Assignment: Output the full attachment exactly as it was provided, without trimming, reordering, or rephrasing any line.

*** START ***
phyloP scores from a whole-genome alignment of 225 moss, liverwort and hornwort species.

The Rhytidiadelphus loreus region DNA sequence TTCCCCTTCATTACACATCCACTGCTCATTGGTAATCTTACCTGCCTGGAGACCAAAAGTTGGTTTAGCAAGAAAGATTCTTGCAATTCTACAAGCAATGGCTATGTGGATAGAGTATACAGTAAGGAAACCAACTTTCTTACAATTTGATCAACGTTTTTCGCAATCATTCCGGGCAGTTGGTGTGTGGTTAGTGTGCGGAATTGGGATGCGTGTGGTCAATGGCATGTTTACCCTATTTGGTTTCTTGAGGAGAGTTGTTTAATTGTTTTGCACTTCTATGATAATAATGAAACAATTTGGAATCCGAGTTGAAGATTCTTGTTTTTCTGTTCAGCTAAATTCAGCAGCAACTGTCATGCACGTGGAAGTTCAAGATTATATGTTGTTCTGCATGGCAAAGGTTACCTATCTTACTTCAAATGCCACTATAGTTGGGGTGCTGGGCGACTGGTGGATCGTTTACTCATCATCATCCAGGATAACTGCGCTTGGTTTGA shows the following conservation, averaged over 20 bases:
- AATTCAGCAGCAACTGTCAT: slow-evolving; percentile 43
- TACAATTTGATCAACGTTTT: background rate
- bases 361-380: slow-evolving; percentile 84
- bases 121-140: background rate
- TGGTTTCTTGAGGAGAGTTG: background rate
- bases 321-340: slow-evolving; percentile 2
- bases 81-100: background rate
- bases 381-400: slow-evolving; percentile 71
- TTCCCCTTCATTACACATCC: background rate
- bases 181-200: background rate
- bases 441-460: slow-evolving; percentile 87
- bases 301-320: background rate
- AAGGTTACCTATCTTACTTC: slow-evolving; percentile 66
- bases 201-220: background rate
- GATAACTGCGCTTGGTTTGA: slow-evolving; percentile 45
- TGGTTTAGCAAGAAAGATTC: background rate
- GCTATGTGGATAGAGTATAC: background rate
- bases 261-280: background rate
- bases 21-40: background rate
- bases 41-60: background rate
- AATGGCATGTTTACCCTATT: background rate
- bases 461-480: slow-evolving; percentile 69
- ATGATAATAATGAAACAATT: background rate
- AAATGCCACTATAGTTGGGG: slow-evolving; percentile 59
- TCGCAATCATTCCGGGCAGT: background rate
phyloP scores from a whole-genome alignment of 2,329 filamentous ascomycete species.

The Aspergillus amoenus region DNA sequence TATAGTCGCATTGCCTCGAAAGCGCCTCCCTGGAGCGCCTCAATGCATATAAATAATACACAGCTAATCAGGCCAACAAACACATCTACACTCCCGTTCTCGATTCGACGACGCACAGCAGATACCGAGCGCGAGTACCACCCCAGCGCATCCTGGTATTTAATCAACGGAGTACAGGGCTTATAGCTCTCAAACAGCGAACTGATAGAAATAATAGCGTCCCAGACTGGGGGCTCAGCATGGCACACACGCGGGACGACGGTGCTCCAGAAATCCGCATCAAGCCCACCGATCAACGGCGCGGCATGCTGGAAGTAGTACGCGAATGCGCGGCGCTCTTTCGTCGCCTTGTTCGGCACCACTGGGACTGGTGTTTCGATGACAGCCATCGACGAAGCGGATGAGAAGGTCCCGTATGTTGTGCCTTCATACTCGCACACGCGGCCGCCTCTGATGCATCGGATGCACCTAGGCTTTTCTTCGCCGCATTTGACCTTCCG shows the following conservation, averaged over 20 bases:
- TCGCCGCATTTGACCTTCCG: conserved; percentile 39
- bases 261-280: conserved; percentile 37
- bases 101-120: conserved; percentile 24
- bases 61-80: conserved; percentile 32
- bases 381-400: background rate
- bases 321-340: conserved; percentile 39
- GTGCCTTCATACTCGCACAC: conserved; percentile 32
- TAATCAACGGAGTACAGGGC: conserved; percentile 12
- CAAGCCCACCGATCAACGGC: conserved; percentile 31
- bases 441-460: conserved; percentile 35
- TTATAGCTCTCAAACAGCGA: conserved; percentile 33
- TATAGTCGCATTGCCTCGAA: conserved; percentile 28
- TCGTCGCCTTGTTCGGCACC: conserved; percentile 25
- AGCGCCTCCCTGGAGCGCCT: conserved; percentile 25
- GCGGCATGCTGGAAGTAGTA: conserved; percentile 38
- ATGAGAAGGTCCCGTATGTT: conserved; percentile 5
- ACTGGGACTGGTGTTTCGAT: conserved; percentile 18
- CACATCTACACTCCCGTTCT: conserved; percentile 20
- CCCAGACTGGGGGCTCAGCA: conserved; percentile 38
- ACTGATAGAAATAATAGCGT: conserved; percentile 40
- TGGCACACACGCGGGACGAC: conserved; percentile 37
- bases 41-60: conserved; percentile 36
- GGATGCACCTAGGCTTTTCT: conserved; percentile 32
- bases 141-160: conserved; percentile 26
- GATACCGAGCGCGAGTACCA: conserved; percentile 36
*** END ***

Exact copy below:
phyloP scores from a whole-genome alignment of 225 moss, liverwort and hornwort species.

The Rhytidiadelphus loreus region DNA sequence TTCCCCTTCATTACACATCCACTGCTCATTGGTAATCTTACCTGCCTGGAGACCAAAAGTTGGTTTAGCAAGAAAGATTCTTGCAATTCTACAAGCAATGGCTATGTGGATAGAGTATACAGTAAGGAAACCAACTTTCTTACAATTTGATCAACGTTTTTCGCAATCATTCCGGGCAGTTGGTGTGTGGTTAGTGTGCGGAATTGGGATGCGTGTGGTCAATGGCATGTTTACCCTATTTGGTTTCTTGAGGAGAGTTGTTTAATTGTTTTGCACTTCTATGATAATAATGAAACAATTTGGAATCCGAGTTGAAGATTCTTGTTTTTCTGTTCAGCTAAATTCAGCAGCAACTGTCATGCACGTGGAAGTTCAAGATTATATGTTGTTCTGCATGGCAAAGGTTACCTATCTTACTTCAAATGCCACTATAGTTGGGGTGCTGGGCGACTGGTGGATCGTTTACTCATCATCATCCAGGATAACTGCGCTTGGTTTGA shows the following conservation, averaged over 20 bases:
- AATTCAGCAGCAACTGTCAT: slow-evolving; percentile 43
- TACAATTTGATCAACGTTTT: background rate
- bases 361-380: slow-evolving; percentile 84
- bases 121-140: background rate
- TGGTTTCTTGAGGAGAGTTG: background rate
- bases 321-340: slow-evolving; percentile 2
- bases 81-100: background rate
- bases 381-400: slow-evolving; percentile 71
- TTCCCCTTCATTACACATCC: background rate
- bases 181-200: background rate
- bases 441-460: slow-evolving; percentile 87
- bases 301-320: background rate
- AAGGTTACCTATCTTACTTC: slow-evolving; percentile 66
- bases 201-220: background rate
- GATAACTGCGCTTGGTTTGA: slow-evolving; percentile 45
- TGGTTTAGCAAGAAAGATTC: background rate
- GCTATGTGGATAGAGTATAC: background rate
- bases 261-280: background rate
- bases 21-40: background rate
- bases 41-60: background rate
- AATGGCATGTTTACCCTATT: background rate
- bases 461-480: slow-evolving; percentile 69
- ATGATAATAATGAAACAATT: background rate
- AAATGCCACTATAGTTGGGG: slow-evolving; percentile 59
- TCGCAATCATTCCGGGCAGT: background rate
phyloP scores from a whole-genome alignment of 2,329 filamentous ascomycete species.

The Aspergillus amoenus region DNA sequence TATAGTCGCATTGCCTCGAAAGCGCCTCCCTGGAGCGCCTCAATGCATATAAATAATACACAGCTAATCAGGCCAACAAACACATCTACACTCCCGTTCTCGATTCGACGACGCACAGCAGATACCGAGCGCGAGTACCACCCCAGCGCATCCTGGTATTTAATCAACGGAGTACAGGGCTTATAGCTCTCAAACAGCGAACTGATAGAAATAATAGCGTCCCAGACTGGGGGCTCAGCATGGCACACACGCGGGACGACGGTGCTCCAGAAATCCGCATCAAGCCCACCGATCAACGGCGCGGCATGCTGGAAGTAGTACGCGAATGCGCGGCGCTCTTTCGTCGCCTTGTTCGGCACCACTGGGACTGGTGTTTCGATGACAGCCATCGACGAAGCGGATGAGAAGGTCCCGTATGTTGTGCCTTCATACTCGCACACGCGGCCGCCTCTGATGCATCGGATGCACCTAGGCTTTTCTTCGCCGCATTTGACCTTCCG shows the following conservation, averaged over 20 bases:
- TCGCCGCATTTGACCTTCCG: conserved; percentile 39
- bases 261-280: conserved; percentile 37
- bases 101-120: conserved; percentile 24
- bases 61-80: conserved; percentile 32
- bases 381-400: background rate
- bases 321-340: conserved; percentile 39
- GTGCCTTCATACTCGCACAC: conserved; percentile 32
- TAATCAACGGAGTACAGGGC: conserved; percentile 12
- CAAGCCCACCGATCAACGGC: conserved; percentile 31
- bases 441-460: conserved; percentile 35
- TTATAGCTCTCAAACAGCGA: conserved; percentile 33
- TATAGTCGCATTGCCTCGAA: conserved; percentile 28
- TCGTCGCCTTGTTCGGCACC: conserved; percentile 25
- AGCGCCTCCCTGGAGCGCCT: conserved; percentile 25
- GCGGCATGCTGGAAGTAGTA: conserved; percentile 38
- ATGAGAAGGTCCCGTATGTT: conserved; percentile 5
- ACTGGGACTGGTGTTTCGAT: conserved; percentile 18
- CACATCTACACTCCCGTTCT: conserved; percentile 20
- CCCAGACTGGGGGCTCAGCA: conserved; percentile 38
- ACTGATAGAAATAATAGCGT: conserved; percentile 40
- TGGCACACACGCGGGACGAC: conserved; percentile 37
- bases 41-60: conserved; percentile 36
- GGATGCACCTAGGCTTTTCT: conserved; percentile 32
- bases 141-160: conserved; percentile 26
- GATACCGAGCGCGAGTACCA: conserved; percentile 36